It happened on SEPTEMBER 1


Marin Mersenne died in Paris. A French religious, philosopher, and physicist, he acted as a liason between a number of the scientists and thinkers of his time, such as Fermat, Gassendi, and Pascal. He defended Descartes and Galileo against criticism from theologians and fought against pseudo-sciences such as astrology and alchemy.


The Catholic Church in Italy decided to celebrate on September 1st the “Day for Safeguarding and Defending Creation.” Instituted by the Italian Conference of Bishops, its goal is to highlight the importance that the “ecological question” bears in this day and age, with all of its ethical and social implications. It serves as an invitation to consider nature a gift from the Creator, a gift that must be protected and through which it is possible to ascent to Him who has given it. As we read in Centesimus annus: “Not only has God given the earth to man, who must use it with respect for the original good purpose for which it was given to him, but man too is God's gift to man. He must therefore respect the natural and moral structure with which he has been endowed. In this context, mention should be made of the serious problems of modern urbanization, of the need for urban planning which is concerned with how people are to live, and of the attention which should be given to a ‘social ecology’ of work” (n. 38).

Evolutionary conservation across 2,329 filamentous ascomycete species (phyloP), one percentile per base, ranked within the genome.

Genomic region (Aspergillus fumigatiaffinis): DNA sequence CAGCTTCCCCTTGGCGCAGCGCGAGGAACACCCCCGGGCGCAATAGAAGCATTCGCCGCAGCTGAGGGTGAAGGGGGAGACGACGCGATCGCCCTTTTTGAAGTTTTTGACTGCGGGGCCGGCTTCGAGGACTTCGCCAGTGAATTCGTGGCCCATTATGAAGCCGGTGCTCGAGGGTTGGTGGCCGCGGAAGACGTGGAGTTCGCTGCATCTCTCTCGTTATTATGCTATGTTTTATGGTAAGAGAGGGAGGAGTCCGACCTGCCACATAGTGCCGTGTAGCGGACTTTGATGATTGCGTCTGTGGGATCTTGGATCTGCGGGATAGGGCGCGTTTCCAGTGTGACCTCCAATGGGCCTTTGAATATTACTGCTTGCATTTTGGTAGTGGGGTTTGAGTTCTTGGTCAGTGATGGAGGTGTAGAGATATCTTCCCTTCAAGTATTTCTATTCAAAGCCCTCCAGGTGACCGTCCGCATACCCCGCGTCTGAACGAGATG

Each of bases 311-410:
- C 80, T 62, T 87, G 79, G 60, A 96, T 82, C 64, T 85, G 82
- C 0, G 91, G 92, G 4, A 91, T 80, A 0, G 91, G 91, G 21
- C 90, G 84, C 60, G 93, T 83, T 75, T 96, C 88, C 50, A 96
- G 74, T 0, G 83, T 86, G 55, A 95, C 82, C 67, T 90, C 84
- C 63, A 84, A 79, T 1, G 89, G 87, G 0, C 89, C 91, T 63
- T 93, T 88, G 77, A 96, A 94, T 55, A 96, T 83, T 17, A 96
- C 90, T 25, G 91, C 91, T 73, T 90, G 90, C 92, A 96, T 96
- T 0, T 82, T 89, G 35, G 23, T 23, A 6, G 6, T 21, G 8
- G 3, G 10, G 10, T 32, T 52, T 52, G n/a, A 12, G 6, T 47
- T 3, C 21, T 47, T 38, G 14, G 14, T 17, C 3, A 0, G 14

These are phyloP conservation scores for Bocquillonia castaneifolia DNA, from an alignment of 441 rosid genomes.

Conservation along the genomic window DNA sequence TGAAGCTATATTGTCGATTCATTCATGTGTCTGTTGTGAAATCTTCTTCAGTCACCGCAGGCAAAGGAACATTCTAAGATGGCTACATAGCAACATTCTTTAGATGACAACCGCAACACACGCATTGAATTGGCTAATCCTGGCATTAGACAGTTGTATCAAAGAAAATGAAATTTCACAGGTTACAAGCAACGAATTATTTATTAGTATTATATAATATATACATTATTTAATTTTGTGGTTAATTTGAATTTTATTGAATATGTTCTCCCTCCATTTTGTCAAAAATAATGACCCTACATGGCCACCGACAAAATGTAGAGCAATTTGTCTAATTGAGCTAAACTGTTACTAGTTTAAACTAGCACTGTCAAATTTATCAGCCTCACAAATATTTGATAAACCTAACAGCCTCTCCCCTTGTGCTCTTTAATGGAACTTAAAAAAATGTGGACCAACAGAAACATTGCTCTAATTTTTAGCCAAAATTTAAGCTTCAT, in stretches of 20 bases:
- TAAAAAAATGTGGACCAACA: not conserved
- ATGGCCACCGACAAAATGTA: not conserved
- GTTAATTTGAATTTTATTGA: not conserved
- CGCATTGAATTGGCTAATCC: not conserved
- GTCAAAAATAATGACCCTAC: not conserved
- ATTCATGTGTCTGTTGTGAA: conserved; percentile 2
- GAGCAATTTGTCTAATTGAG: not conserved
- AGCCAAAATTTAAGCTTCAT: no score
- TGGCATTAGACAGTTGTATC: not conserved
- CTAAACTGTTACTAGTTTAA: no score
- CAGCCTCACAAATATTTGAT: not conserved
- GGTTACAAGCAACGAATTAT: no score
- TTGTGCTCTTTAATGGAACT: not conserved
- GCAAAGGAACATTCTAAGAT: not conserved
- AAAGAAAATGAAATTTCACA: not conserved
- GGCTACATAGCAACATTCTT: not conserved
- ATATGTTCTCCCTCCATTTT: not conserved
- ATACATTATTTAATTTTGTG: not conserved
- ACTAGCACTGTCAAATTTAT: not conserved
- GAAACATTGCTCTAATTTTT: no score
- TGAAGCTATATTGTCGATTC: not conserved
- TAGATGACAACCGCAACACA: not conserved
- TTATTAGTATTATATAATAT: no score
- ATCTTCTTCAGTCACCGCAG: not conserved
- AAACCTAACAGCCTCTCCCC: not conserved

The Interdisciplinary Encyclopedia of Religion and Science (ISSN: 2037-2329), published by the Centro di Documentazione Interdisciplinare di Scienza e Fede operating at the Pontifical University of the Holy Cross in Rome, provides new, scholarly articles in the rapidly growing international field of Religion and Science. Most of these articles were written primarily by European authors and are available here for the first time in English. They offer a unique window into the approaches and perspectives of the European community toward what has become a field of immense cultural significance throughout the world. Each article provides a very readable and comprehensive summary of what is currently being discussed in religion and science on specific topics as well as how these topics have been discussed historically.


In order to make certain documents better known in the scientific community, the Anthology and Documents section provides key materials for study and reflection concerning the dialogue among science, philosophy, and theology. It includes scientists’ essays, masterpieces on the history of science, works of philosophers and theologians, and documents from ancient, medieval, and Renaissance authors, as well as Sacred Scripture and official documents of the Catholic Church and other Christian churches.